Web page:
Radioactive skin contamination with radionuclides in ionic forms after the permeation across skin models was studied in vitro. Using animal skin models of 5-day-old rat and 9-day-old rat, either intact or stripped, it was found that besides the transepidermal also the transfolicular flux can be important. Stratum corneum was found to be the principal permeation barrier in all cases. The study of penetration — time profiles revealed that permeated amounts were proportional to time in the case of 137Cs+ and 60Co2+, but they showed a local maximum in the case of 147Pm3+.
Co2+ ion penetration at different concentrations across animal models of human skin-five days old rat skin (without hairs) and
nine days old rat skin (with hairs)—was studied in vitro in vertical diffusion cells. The results showed that the permeated
amounts of Co2+ ions are proportional to its concentration in donor solutions, whereby permeated fractions are higher at lower concentrations.
Results confirmed that the most important barrier against the penetration of ions is horny layer of the skin.
Permeation of metal Cs+ ions from water solutions across the intact, stripped and splitted skin of 5- or 9-day old rat was studiedin vitro using vertical diffusion cells. The results showed that the stratum corneum (horny layer) of this new animal skin model represents
the principal pentration barrier. The relative importance of the percutaneous absorption of Cs+ ions through transepidermal and transfolicular routes has been assessed comparing the penetration across skin without hairs
and skin just haired. The results have shown that the shunt diffusion along hair follicles can be of preponderant value.
A quantitative separation scheme for 15 radionuclides is presented. The scheme is based on group separation by means of anion-exchange
resins using mixed solvent systems and subsequent separation of the groups into individual components by means of change of
both eluting agent and resin type. The optimum working conditions for separation are established. Separation procedures are
of good reproducibility and practically quantitative.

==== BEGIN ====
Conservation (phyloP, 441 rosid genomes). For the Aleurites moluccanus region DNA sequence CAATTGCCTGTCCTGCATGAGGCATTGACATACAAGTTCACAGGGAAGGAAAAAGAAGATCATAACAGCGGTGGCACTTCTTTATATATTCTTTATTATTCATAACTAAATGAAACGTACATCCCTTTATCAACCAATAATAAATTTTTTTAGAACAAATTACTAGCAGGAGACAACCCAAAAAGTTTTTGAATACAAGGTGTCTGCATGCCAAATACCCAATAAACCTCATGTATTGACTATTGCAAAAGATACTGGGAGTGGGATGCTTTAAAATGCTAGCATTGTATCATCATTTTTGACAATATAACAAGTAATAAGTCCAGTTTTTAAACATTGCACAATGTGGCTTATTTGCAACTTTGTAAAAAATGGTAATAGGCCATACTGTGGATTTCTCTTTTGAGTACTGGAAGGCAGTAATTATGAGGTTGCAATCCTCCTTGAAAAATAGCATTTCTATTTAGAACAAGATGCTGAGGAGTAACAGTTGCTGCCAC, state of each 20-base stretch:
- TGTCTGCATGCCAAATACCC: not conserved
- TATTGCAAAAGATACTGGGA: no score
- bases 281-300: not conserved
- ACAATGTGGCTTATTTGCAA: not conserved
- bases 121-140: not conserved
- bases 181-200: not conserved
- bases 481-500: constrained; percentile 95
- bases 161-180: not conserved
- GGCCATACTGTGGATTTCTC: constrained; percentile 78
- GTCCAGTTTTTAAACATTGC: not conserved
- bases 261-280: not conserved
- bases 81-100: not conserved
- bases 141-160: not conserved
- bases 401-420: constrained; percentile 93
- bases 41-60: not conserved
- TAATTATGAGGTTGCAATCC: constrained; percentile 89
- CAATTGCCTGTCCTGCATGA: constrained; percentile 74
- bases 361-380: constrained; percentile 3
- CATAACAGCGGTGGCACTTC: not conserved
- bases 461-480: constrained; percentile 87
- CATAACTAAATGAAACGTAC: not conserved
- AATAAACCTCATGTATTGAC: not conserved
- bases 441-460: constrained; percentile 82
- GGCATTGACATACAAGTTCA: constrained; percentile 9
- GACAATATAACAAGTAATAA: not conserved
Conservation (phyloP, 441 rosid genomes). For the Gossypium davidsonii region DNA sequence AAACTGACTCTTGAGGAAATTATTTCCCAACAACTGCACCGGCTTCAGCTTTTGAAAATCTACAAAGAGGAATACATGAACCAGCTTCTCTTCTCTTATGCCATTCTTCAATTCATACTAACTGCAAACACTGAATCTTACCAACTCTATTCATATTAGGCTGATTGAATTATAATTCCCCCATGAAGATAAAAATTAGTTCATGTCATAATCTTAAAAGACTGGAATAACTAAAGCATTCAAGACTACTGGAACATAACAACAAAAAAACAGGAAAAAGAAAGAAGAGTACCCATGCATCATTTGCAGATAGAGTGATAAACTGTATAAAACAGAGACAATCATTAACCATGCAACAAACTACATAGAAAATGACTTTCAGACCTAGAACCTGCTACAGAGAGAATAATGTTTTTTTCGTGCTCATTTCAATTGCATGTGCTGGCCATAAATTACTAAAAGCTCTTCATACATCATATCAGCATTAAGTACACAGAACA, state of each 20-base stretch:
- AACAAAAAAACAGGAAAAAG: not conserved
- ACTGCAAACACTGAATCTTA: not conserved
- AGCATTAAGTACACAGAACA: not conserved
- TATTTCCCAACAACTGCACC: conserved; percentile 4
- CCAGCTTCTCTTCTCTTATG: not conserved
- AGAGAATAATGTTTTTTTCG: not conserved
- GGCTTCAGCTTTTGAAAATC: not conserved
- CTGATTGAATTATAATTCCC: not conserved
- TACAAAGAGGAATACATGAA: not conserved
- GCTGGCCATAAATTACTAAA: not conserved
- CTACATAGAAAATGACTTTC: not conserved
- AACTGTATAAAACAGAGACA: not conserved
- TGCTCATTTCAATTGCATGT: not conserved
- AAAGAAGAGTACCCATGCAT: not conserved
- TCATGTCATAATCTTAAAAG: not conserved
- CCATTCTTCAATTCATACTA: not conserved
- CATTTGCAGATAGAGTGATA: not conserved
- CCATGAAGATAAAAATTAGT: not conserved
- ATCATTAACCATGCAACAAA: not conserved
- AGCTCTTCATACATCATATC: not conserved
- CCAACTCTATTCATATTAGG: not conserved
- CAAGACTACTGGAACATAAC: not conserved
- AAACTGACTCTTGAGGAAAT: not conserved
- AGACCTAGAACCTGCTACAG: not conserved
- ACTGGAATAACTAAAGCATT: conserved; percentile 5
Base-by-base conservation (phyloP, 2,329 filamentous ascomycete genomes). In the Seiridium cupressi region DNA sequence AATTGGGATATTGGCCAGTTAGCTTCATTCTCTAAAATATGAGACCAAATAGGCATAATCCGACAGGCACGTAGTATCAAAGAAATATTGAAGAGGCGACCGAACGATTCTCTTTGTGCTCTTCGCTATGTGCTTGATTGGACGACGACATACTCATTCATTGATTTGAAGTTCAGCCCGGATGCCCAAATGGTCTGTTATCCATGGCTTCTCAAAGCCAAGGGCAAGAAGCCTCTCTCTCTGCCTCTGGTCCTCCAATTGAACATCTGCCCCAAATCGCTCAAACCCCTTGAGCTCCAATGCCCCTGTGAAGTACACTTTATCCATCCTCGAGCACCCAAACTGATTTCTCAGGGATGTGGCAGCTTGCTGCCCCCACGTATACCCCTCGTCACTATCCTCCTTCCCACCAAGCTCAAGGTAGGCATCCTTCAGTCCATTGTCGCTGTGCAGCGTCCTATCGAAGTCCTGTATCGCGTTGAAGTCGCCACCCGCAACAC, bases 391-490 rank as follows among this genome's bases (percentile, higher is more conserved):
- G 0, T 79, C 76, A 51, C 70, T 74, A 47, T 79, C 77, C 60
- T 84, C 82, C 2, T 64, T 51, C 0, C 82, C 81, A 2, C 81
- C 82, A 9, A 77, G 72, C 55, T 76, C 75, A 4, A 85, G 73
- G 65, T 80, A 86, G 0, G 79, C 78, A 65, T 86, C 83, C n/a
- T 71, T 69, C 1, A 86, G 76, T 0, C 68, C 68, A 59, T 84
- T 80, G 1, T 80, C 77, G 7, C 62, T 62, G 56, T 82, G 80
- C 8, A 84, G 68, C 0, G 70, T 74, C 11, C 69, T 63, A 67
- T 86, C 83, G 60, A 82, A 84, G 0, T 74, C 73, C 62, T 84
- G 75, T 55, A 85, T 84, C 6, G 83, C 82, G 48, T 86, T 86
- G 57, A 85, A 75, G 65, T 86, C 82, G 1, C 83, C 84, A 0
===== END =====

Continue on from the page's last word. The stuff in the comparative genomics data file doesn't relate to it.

Authors:V. Koprda, P. Bohov, J. Smisterová, and L. Boháčik
Three methods of atropine and scopolamine determination in transdermal permeation have been developed. Radiometric determination seems to be an excellent, quick and extremely sensitive method, which ought to be preferred when working with biological systems. The radioreceptor analysis is of group specificity. It can be used to advantage in monitoring atropine plasma concentrations exceeding 1.5 ng cm–3 and scopolamine concentrations above 50 pg cm–3. GC/MS provides adequate specificity and sensitivity for the determination of therapeutic levels of atropine and scopolamine in blood. The sensitivity of this method is approximately 1–2 ng cm–3.
Authors:Z. Kassai, V. Koprda, K. Bauerová, M. Harangozó, P. Bendová, A. Bujnová, and A. Kassai
The composition and the permeation properties of the skin are dependent on age. In the animal models for permation studies, age affects the mechanical as well as the permeation properties significantly. The time dependence of permeation of 147Pm3+ from aqueous solution was established by the animal skin model and the age dependence of promethium permeation through the skin was examined. The aim was to find the optimum rat skin age model for radionuclide permeation studies and to assess the relative importance of the main permeation pathways: transepidermal and transfollicular permeation. The skin from 5-day-old rats (5DR) was found to represent the optimum animal model to study transepidermal permeation of ions. The skin from 9-day-old rats (9DR) was selected to study transfollicular permeation of ions. Comparison of the permeated amounts of promethium through the skin without hairs (3 DR to 6 DR) and with hairs (7DR to 12DR) showed that the additional permation mode via follicles significantly contributed to the permeation rate and extent.